Egyptian President Hosni Mubarak stepped down after an 18-day quiet revolution, but the region is hardly at rest. What started in Tunisia has spread thick and fast throughout the region. Algeria is simmering. Jordan is fitful. Iran and Syria are clamping down on protests. Bahrain and Yemen have protests in the streets. Eighteen days may have changed Egypt, but the rest of the Middle East has hardly returned to normal.
Asked Monday if she had a message for protesters in the region, Secretary of State Hillary Rodham Clinton replied, "Remain peaceful, nonviolent. That is what worked so well in Egypt, and that's what will work, because it gives you a standing that is absolutely unimpeachable -- that you are going out and protesting but not using violent means. Continue to stand up for universal rights but recognize that change requires a process, and be willing to be part of that process."
It may take Gandhi-like patience to remain peaceful.
Demonstrators swelled the streets of the tiny Persian Gulf nation of Bahrain Tuesday after Monday's "Day of Rage" protest of government repression. Several protesters were injured and two were killed.
Sunnis rule Bahrain, but Shias are in the majority -- and for years they have claimed the government has institutionalized discrimination. Nabeel Rajab of the Bahrain Centre for Human Rights (BCHR) told Al Jazeera: "We are only asking for political reforms: right of political participation, respect for human rights, stopping of systematic discrimination against Shias. All the demands are to do with human rights and nothing to do with the ruling family and their regime." Bahraini leaders, Al Jazeera said, had tried to buy peace. It didn't work.
In Bahrain's capital, Manama, thousands of people filled Pearl Square -- dubbed "Tahrir Square" after its counterpart in Cairo -- on Tuesday. King Hamad bin Isa Al Khalifa spoke on television to express sympathy for the dead.
But while protester there are not -- as of yet -- calling for a change of government, the same cannot be said of Yemen, where protests continued Tuesday for a fifth day. In the streets of the capital, Sanaa, and in the town of Taez, protesters called for the ouster of President Ali Abdullah Saleh, who has held power for three decades. "After Mubarak, it's Saleh's turn,"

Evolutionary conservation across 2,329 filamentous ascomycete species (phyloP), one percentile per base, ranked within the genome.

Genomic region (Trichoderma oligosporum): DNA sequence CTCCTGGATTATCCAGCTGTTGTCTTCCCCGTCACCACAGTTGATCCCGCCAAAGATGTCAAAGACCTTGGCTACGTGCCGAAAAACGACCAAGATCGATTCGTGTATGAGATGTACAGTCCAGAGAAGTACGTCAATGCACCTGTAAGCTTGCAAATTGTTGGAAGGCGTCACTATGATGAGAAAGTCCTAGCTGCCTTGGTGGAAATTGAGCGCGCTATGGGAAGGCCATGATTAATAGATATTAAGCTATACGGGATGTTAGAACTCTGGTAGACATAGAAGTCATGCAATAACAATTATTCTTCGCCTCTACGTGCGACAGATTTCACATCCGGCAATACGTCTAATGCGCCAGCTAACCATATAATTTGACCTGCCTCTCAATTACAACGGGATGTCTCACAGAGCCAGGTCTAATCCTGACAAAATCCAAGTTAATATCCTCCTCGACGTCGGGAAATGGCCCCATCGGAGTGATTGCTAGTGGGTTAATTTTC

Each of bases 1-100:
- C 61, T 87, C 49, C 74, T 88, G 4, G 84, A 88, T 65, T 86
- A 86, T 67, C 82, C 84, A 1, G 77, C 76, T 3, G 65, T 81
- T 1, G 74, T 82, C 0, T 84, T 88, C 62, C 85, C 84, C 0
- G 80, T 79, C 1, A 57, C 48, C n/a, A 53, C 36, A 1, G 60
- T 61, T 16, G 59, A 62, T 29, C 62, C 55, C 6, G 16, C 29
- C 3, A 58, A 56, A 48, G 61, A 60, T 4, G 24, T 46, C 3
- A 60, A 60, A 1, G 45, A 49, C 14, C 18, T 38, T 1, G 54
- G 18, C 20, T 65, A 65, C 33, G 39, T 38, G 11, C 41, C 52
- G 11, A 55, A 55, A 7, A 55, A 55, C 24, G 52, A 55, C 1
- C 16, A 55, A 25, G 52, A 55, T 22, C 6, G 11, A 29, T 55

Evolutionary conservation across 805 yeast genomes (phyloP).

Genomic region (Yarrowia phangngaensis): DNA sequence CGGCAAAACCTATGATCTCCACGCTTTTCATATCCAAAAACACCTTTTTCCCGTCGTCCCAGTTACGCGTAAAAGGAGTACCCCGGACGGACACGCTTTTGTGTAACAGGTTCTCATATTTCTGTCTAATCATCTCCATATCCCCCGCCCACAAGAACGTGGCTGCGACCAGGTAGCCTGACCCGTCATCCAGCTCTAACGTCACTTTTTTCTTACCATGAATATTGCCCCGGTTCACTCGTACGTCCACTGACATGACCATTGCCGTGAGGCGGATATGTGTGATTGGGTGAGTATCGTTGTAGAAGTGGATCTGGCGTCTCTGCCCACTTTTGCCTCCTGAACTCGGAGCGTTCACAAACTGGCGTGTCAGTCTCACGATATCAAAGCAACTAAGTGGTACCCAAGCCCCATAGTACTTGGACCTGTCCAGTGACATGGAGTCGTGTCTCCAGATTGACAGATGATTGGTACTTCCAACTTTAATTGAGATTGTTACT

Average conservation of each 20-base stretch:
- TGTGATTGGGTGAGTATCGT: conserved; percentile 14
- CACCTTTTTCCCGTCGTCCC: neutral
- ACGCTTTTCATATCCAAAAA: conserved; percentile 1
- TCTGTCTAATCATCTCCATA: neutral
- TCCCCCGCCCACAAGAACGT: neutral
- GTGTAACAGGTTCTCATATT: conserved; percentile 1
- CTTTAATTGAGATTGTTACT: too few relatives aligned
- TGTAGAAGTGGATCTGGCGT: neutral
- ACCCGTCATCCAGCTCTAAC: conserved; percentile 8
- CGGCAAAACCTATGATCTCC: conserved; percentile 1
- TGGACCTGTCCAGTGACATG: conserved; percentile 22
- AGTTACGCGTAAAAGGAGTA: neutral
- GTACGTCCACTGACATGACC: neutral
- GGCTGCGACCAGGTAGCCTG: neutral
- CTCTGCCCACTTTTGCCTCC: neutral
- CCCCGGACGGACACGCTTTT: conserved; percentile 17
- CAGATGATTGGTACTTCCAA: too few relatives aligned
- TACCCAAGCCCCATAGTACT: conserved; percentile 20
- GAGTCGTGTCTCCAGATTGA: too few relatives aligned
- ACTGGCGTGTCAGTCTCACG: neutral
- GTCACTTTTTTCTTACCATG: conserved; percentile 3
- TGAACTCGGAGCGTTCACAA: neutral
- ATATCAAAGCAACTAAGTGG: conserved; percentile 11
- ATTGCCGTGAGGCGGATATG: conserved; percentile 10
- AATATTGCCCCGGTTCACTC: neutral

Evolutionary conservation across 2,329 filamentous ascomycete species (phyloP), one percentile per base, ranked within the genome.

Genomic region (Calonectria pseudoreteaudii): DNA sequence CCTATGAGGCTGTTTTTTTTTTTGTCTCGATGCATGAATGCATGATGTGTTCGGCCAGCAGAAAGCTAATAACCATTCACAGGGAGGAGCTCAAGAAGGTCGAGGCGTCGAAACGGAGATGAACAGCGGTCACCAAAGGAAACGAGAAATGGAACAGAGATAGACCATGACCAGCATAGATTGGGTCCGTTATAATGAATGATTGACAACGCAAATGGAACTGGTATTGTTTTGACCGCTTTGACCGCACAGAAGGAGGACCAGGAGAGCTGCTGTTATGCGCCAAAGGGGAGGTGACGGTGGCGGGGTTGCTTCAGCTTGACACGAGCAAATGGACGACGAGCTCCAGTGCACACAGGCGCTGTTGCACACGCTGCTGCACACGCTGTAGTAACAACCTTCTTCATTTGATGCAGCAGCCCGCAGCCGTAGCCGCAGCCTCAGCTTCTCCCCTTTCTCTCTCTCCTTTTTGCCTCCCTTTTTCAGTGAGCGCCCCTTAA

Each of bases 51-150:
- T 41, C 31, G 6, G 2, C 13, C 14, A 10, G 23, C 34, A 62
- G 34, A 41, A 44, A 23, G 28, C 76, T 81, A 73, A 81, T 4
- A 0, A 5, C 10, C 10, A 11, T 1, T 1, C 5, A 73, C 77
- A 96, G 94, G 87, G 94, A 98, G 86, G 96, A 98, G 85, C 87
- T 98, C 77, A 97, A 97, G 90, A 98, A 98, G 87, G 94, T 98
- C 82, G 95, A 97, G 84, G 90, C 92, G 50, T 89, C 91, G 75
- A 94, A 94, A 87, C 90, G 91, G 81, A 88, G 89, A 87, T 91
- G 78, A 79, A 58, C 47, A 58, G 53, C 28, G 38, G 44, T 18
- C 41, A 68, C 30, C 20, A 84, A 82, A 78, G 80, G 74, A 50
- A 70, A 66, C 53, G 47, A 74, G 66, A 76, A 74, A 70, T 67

the demonstrators chanted and, using a slogan from Egypt, "The people want to oust the regime."
Yemeni protesters, inspired by those in Egypt, are also relying on Facebook and Twitter to organize. "It will not matter to us if we stay one, two or three months," Hashem al-Abara, one of the social-networking organizers, told Agence France-Presse
. "We will continue with the protests, and the ruling party's attacks against our peaceful demonstrations will not set us back."
As in Egypt, the Yemeni attacks on protesters have included journalists covering events there. Reporters Without Borders,
based in Paris, issued a statement denouncing such actions: "Reporters Without Borders roundly condemns the attacks that security agents, police officers and plainclothes men have carried out against journalists covering street protests in Sanaa during the past two days." The group listed several specific attacks, including one against photojournalist Khalil Al-Berh, who was held in a security services vehicle, his camera taken and the contents of its memory card deleted. Khalid Al-Mahdi, a Reuters photographer, was attacked on the street, his camera destroyed. Two correspondents reported being badly beaten.
Algeria, too, appears both inspired and spooked by Egypt. Protests hailed a statement from Foreign Minister Mourad Medelci,
who told French television that Algeria's two-decade-old "emergency law," which institutionalizes censorship and bans freedom of assembly, would be lifted this week, giving Algerians "complete freedom of expression."
Further protests are planned for this weekend, as the lifting of the law may be too little, too late for President Abdelaziz Bouteflika. Protesters, by the thousands, are calling for the leader, in office for over a decade, to step down.
In Jordan, where King Abdullah replaced his Parliament on Feb. 1, scandal threatened the monarchy not from the streets but from the Bedouin tents. Queen Rania, a global figure known both for her beauty and her humanitarian work, was accused last week of corruption by the leaders of 36 tribes.
But it is Iran that the United States is looking toward with a mixture of dread, derision and consternation. Speaking of that nation Monday, Secretary Clinton referred to its "hijacked" revolution. "What Iran is doing to its people, even as we speak, where there are protesters trying to have their voices heard in Iran who are being brutally suppressed by the Iranian security forces, I don't think anyone in the Middle East -- or frankly, anyone in the world -- would look to Iran as an example for them. That is not where anybody wants to end up, where you are basically in a military dictatorship with a kind of theocratic overlay which doesn't respond to the universal human rights of the Iranian people. So I don't think there's much to be learned or really in any way followed coming out of Iran when it comes to democracy."